Influence of age on the prevalence and components of the metabolic syndrome and the association with cardiovascular disease
Web of Science
AuthorDevers, MC; Campbell, S; Simmons, D
Source TitleBMJ Open Diabetes Research and Care
PublisherBMJ PUBLISHING GROUP
University of Melbourne Author/sSimmons, David
AffiliationRural Clinical School
Document TypeJournal Article
CitationsDevers, M. C., Campbell, S. & Simmons, D. (2016). Influence of age on the prevalence and components of the metabolic syndrome and the association with cardiovascular disease. BMJ OPEN DIABETES RESEARCH & CARE, 4 (1), https://doi.org/10.1136/bmjdrc-2016-000195.
Access StatusOpen Access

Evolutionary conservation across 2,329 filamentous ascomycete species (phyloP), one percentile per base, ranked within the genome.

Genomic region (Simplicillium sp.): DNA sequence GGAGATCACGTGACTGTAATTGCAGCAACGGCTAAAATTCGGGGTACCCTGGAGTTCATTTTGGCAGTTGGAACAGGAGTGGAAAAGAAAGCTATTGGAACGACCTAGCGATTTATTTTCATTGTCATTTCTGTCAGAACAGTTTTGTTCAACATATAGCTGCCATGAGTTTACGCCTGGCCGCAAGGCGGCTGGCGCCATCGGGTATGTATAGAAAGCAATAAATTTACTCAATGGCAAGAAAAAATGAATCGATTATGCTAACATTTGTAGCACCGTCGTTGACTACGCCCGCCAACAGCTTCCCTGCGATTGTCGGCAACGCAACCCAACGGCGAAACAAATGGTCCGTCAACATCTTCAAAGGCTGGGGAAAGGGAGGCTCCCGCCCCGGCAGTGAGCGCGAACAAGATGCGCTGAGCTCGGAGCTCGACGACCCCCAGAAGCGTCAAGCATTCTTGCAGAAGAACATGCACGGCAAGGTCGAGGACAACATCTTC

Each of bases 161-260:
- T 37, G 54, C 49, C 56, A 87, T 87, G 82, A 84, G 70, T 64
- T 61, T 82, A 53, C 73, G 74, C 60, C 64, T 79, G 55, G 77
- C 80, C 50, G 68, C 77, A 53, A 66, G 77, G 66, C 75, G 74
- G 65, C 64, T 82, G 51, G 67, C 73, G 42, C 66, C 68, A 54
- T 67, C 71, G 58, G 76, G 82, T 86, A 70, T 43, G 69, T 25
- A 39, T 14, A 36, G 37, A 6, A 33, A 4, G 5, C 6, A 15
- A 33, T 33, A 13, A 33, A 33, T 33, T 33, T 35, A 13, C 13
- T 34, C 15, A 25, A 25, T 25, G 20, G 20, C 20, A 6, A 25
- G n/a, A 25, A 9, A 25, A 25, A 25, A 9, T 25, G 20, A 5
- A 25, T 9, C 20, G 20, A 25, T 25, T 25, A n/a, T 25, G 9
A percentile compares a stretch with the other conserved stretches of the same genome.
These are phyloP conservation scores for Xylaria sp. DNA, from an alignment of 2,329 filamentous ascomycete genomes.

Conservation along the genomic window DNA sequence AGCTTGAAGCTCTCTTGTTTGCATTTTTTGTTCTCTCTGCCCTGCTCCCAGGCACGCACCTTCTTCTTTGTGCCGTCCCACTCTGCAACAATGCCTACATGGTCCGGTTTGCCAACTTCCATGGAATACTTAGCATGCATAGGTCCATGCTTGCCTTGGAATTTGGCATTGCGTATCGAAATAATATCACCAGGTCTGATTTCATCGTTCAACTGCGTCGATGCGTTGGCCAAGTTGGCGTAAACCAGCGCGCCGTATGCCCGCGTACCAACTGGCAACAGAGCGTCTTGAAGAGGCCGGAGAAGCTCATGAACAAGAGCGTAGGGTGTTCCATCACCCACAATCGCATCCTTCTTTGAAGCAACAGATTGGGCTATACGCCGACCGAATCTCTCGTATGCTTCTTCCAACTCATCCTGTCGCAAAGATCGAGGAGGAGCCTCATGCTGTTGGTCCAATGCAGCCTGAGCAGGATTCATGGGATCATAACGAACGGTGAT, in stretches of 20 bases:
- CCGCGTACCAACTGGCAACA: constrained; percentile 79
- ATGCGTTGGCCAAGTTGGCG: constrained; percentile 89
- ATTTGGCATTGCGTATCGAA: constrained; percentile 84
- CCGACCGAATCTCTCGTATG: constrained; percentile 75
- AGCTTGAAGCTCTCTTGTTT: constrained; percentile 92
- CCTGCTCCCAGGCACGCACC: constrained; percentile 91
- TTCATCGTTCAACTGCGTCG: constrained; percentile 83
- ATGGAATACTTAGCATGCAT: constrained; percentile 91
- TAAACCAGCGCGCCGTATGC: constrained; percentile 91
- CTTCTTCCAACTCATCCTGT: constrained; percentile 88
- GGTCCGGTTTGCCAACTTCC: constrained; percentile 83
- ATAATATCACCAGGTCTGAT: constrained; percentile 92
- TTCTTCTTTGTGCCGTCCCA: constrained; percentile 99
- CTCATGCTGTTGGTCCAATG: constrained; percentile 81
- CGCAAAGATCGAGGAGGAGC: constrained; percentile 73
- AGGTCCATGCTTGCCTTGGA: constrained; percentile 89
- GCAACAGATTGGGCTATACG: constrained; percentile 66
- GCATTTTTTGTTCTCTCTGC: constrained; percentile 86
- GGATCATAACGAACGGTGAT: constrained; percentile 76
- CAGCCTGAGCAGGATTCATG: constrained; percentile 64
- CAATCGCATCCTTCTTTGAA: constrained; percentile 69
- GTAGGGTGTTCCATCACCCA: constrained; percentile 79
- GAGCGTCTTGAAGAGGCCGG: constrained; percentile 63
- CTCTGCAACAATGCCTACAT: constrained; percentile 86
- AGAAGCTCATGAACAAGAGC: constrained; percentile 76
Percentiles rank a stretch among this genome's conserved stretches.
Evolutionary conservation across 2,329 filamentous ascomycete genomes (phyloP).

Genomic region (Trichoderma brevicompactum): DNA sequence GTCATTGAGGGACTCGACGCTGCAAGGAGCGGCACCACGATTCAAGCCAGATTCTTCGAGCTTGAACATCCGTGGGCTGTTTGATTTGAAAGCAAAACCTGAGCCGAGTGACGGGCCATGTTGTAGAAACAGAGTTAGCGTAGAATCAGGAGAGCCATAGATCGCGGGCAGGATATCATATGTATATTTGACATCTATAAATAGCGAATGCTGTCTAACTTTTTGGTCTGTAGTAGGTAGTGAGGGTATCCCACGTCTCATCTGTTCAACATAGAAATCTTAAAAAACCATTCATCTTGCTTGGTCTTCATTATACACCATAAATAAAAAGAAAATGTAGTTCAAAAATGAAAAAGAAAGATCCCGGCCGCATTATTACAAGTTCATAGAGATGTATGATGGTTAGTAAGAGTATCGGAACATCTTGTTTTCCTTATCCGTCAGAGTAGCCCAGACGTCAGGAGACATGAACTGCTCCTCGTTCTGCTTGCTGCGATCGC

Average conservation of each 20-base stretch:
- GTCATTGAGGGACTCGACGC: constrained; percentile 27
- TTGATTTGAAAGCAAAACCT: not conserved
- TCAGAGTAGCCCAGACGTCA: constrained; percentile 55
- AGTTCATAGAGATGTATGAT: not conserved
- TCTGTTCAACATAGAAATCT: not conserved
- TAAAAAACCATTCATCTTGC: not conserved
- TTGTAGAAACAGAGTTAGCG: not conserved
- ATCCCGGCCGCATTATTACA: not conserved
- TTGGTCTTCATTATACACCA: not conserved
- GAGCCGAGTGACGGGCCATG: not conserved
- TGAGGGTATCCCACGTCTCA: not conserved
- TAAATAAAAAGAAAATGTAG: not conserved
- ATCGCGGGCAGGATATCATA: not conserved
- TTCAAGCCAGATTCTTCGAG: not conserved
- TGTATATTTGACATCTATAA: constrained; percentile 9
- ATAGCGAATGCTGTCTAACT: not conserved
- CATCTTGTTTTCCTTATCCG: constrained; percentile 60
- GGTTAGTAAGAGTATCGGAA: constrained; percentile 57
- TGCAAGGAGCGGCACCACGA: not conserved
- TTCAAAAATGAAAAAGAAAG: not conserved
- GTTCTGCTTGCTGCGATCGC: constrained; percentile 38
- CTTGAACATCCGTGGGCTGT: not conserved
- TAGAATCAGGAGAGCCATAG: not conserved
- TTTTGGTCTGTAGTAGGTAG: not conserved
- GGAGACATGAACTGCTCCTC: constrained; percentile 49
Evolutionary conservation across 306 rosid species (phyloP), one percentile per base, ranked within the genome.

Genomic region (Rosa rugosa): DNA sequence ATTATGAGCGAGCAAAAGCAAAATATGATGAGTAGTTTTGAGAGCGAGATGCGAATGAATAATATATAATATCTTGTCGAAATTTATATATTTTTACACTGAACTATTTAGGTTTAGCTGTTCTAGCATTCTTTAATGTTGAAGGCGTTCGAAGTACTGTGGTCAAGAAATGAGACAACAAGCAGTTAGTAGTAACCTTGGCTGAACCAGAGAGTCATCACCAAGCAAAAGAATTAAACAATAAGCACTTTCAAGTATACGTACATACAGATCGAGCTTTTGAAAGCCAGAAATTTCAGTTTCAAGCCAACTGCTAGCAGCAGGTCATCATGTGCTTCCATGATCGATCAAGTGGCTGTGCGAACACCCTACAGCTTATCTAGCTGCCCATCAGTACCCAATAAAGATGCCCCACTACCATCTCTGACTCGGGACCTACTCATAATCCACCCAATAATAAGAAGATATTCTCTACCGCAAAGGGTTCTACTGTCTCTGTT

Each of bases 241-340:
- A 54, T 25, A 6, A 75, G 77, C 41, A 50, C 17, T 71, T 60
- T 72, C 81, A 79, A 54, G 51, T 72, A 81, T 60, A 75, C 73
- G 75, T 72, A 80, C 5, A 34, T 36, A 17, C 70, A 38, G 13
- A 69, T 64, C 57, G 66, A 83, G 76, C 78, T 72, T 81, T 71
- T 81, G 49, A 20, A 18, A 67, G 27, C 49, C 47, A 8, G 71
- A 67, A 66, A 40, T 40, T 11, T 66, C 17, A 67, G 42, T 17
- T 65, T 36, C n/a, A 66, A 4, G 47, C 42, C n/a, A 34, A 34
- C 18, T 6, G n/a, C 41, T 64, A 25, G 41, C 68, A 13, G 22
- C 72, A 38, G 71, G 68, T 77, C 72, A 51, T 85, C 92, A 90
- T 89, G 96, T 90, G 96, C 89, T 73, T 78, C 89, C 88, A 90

OBJECTIVE: The significance of the metabolic syndrome (MS) is debated. We investigated whether MS component (by ATPIII and IDF definitions) clustering and any association between MS and prevalent cardiovascular disease (CVD) varied with age. RESEARCH DESIGN AND METHODS: In all, 1429 adults (≥25 years) from randomly selected households in rural Victoria, Australia, were assessed for components of MS and prevalent CVD. The expected prevalence of MS was calculated following a simple probabilistic model using the prevalence of each MS component. RESULTS: The observed prevalence of MS was greater than expected: 27.0% vs 21.2% (ATPIII) and 36.0% vs 30.1% (IDF; p<0.0001), based on the prevalence of individual components. There was significant clustering of 4 and 5 MS components in participants <65 years (p<0.0001). CVD was more prevalent in MS participants, 13.5% (IDF), 14.5% (ATPIII) versus 5.3% (no MS) p<0.0001. The OR for CVD in MS participants was greatest in those <45 years OR (95% CI): IDF 17.5 (1.8 to 172); ATPIII 24.3(2.4 to 241), p<0.001 for both, and was not significant in those >65 years. The prevalence of MS (ATPIII) with normal waist circumference (WC) was less than expected (4.8% vs 7.9%, p<0.002). Low levels of high-density lipoprotein and high triglyceride were less common in older MS participants. CONCLUSIONS: ATPIII MS is rare among those with a normal WC. MS components cluster most markedly among those aged <65 years, who also experience substantially greater rates of CVD. Younger patients with MS may warrant more aggressive CVD preventative treatment than suggested by the summation of their individual risk factors.
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